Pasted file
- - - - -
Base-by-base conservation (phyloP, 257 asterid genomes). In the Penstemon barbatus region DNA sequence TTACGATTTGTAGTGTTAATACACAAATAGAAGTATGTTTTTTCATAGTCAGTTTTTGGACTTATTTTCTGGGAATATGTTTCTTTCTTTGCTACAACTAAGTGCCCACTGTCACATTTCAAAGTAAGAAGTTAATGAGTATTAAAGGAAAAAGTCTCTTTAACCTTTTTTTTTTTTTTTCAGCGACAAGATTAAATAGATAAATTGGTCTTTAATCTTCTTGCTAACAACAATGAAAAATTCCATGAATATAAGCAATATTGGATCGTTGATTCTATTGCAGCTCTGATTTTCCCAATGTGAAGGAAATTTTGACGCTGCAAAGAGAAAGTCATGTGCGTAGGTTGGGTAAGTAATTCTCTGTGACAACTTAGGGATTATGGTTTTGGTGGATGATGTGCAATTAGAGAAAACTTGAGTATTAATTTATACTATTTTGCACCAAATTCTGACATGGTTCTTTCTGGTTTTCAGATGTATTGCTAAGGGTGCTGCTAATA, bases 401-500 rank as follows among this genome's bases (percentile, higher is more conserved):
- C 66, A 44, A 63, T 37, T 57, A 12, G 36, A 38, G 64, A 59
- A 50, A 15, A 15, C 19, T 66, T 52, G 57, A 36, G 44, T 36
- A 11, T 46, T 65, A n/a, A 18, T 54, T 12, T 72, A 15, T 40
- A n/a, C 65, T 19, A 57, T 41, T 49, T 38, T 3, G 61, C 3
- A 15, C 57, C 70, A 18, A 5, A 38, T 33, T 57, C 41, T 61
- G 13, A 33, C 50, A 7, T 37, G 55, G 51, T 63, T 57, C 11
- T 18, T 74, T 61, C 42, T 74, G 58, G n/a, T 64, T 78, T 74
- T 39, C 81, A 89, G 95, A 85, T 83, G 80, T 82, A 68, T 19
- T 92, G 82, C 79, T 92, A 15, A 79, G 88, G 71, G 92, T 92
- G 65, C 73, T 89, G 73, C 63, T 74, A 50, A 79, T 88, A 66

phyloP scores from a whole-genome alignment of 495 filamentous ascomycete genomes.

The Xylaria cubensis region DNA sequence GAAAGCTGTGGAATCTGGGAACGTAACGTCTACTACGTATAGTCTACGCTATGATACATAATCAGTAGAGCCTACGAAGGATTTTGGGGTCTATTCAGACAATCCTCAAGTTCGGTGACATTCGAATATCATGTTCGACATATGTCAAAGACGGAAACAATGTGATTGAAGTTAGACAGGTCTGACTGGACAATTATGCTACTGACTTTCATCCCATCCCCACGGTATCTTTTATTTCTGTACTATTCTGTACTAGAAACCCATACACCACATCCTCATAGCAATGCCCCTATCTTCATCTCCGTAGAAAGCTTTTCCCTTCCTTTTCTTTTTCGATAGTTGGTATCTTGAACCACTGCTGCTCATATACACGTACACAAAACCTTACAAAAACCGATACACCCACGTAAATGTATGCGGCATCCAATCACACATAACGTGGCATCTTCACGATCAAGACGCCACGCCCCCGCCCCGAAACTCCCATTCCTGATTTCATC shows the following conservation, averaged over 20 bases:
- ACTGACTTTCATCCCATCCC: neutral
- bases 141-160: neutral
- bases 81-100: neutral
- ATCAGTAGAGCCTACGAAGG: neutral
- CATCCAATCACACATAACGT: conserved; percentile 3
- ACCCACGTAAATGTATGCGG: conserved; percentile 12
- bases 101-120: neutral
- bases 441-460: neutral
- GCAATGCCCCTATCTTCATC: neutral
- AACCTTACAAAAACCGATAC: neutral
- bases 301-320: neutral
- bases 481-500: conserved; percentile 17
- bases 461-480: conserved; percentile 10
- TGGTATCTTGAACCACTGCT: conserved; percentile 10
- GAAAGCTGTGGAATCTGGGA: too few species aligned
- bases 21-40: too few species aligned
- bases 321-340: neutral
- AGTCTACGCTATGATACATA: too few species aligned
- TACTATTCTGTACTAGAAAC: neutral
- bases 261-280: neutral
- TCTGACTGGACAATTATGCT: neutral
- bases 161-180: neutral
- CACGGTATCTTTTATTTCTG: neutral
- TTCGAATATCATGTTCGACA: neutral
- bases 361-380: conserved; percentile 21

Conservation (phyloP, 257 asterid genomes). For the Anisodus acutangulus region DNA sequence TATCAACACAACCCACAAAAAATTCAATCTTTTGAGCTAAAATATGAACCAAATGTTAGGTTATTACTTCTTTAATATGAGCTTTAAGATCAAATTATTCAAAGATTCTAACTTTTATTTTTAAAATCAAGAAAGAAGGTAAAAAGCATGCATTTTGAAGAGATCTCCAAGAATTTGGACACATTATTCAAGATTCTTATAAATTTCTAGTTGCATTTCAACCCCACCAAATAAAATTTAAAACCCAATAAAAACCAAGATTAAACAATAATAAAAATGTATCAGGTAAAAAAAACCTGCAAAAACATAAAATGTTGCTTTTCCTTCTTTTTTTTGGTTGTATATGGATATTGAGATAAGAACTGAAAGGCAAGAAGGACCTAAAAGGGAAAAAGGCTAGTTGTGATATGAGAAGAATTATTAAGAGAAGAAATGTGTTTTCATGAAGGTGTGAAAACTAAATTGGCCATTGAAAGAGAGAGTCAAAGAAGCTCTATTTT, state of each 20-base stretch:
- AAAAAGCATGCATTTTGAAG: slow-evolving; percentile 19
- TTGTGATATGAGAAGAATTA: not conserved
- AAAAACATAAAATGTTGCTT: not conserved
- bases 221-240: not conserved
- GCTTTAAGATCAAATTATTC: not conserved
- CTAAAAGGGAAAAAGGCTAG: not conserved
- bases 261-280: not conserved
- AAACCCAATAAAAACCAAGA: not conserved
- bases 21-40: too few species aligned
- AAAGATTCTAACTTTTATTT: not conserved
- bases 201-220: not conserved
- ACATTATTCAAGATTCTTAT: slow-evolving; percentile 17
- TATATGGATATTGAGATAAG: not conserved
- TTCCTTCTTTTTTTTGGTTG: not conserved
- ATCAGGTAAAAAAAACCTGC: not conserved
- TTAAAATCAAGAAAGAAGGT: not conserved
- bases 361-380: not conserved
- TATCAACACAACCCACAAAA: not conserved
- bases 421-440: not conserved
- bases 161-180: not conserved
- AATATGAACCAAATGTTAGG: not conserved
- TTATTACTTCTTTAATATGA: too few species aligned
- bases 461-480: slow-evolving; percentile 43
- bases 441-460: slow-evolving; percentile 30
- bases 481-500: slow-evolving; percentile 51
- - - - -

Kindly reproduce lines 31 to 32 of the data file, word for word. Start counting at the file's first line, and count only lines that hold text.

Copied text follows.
- AGTCTACGCTATGATACATA: too few species aligned
- TACTATTCTGTACTAGAAAC: neutral